Objective: To describe the development of a virtual reality (VR) treatment for phantom limb pain (PLP) and phantom sensations and provide feasibility data from testing the treatment in a population of veterans.
Design & subjects: Fourteen participants completed a baseline visit evaluating their amputation, PLP, and phantom sensations. Subsequently, participants completed a VR treatment modeled after mirror therapy for PLP, navigating in a VR environment with a bicycle pedaler and motion sensor to pair their cadence to a VR avatar. The VR avatar enabled visualization of the participant's intact phantom limb in motion, a hypothesized mechanism of mirror therapy.
Methods: Participants completed pre- and post-treatment measures to evaluate changes in PLP, phantom sensations, and rate helpfulness, realism, immersion, adverse experiences, and treatment satisfaction.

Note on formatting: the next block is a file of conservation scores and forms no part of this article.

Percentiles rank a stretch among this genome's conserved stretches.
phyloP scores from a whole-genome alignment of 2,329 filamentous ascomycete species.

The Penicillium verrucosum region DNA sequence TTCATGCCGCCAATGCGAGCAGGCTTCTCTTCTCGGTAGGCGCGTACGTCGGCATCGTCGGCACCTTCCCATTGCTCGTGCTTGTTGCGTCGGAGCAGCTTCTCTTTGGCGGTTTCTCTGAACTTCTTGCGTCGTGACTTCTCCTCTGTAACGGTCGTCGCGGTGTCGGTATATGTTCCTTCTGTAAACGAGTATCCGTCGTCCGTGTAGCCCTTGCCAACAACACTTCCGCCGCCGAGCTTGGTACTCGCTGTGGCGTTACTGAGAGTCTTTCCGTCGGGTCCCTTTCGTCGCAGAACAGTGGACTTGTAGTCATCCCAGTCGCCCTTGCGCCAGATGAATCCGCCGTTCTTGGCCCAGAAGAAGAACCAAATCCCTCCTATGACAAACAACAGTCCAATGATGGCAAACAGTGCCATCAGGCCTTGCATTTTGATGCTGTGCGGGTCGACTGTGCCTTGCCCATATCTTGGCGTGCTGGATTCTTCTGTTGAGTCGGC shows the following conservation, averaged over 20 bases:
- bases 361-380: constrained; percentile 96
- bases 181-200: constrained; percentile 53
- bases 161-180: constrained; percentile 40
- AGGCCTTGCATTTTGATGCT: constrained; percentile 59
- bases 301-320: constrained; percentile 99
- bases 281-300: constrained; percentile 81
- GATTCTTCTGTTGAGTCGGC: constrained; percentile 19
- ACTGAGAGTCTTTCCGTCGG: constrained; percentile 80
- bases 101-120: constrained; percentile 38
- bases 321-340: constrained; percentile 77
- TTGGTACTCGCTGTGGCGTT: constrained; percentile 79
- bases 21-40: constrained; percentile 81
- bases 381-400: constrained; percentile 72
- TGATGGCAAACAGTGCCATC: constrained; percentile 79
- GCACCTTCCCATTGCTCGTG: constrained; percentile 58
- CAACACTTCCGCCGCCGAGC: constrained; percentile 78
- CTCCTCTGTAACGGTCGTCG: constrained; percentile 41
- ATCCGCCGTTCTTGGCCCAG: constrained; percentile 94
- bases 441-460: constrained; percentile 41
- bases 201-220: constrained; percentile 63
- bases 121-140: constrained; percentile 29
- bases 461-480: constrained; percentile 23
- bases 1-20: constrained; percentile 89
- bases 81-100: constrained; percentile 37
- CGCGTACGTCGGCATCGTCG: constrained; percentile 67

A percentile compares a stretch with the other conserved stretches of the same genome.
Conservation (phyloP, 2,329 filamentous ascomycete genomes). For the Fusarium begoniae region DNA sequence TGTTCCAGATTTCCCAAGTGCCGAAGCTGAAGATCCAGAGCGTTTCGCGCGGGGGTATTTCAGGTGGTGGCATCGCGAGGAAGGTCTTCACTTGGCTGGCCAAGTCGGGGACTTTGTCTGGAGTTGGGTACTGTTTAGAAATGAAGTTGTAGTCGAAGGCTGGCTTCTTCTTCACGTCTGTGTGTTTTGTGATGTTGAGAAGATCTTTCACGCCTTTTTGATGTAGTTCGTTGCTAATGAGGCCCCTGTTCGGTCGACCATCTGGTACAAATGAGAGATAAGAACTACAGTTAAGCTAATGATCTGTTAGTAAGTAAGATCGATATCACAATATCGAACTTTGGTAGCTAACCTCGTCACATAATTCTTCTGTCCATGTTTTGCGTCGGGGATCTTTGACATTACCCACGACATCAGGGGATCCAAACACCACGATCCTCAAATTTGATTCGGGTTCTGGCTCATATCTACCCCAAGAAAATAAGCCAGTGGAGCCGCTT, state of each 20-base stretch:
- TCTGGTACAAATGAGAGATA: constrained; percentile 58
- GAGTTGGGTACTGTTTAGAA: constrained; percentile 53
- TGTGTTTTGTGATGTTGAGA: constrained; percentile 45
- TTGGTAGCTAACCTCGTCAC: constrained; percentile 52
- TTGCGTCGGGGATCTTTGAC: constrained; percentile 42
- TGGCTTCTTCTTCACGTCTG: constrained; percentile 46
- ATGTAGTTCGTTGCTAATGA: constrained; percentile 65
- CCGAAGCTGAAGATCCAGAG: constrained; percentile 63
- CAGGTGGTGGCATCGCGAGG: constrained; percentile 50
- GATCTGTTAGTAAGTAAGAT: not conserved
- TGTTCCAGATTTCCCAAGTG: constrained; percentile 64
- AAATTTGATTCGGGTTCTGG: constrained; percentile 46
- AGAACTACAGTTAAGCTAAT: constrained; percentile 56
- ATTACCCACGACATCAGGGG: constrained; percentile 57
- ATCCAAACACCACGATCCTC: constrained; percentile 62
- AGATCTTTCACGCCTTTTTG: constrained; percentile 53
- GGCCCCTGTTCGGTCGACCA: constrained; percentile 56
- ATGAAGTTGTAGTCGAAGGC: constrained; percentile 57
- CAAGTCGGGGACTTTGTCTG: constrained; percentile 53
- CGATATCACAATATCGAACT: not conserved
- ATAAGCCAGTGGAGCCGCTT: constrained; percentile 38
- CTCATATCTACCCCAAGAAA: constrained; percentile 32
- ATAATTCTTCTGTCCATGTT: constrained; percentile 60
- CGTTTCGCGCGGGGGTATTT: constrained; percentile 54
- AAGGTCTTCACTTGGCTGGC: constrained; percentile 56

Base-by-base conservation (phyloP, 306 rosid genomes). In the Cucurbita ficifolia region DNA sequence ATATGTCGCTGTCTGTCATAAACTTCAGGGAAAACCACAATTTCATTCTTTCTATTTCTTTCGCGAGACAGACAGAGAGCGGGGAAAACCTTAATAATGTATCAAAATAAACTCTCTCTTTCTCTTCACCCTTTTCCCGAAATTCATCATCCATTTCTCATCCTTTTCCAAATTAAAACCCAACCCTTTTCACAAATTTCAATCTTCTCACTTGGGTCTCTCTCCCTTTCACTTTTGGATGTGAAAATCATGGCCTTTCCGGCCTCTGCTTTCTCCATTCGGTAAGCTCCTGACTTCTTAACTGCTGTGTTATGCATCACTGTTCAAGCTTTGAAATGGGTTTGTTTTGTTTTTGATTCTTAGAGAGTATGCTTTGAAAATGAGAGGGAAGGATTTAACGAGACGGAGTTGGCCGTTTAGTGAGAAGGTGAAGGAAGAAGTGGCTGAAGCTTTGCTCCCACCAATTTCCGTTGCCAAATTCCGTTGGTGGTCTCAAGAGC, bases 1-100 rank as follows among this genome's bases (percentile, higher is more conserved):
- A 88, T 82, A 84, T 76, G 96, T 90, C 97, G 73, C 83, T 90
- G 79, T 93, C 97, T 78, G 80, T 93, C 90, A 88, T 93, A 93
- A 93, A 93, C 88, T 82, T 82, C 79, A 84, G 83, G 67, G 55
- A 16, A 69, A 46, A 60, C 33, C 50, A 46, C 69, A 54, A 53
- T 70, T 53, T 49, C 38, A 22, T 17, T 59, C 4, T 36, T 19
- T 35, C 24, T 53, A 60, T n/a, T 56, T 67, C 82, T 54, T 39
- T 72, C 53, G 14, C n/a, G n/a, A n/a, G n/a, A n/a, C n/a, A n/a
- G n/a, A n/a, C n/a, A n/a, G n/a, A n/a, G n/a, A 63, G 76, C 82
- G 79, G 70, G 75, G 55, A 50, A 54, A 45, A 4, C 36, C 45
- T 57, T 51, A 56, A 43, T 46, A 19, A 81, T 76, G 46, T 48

Results: Eight of 14 participants (57.1%) reported PLP pre-VR treatment, and 93% (13/14) reported one or more unpleasant phantom sensations. After treatment, 28.6% (4/14) continued to report PLP symptoms (t = 2.7, P = 0.02, d = 0.53) and 28.6% (4/14) reported phantom sensations (t = 4.4, P = 0.001, d = 1.7). Ratings of helpfulness, realism, immersion, and satisfaction were uniformly high to very high. There were no adverse experiences. Four participants completed multiple VR treatments, showing stable improvements in PLP intensity and phantom sensations and high user ratings.
Conclusions: This feasibility study of a novel VR intervention for PLP was practical and was associated with significant reductions in PLP intensity and phantom sensations. Our findings support continued research in VR-based treatments in PLP, with a need for direct comparisons between VR and more established PLP treatments.
Keywords: Amputee; Chronic Pain; Phantom Limb Pain; Veterans; Virtual Reality.
2019 American Academy of Pain Medicine.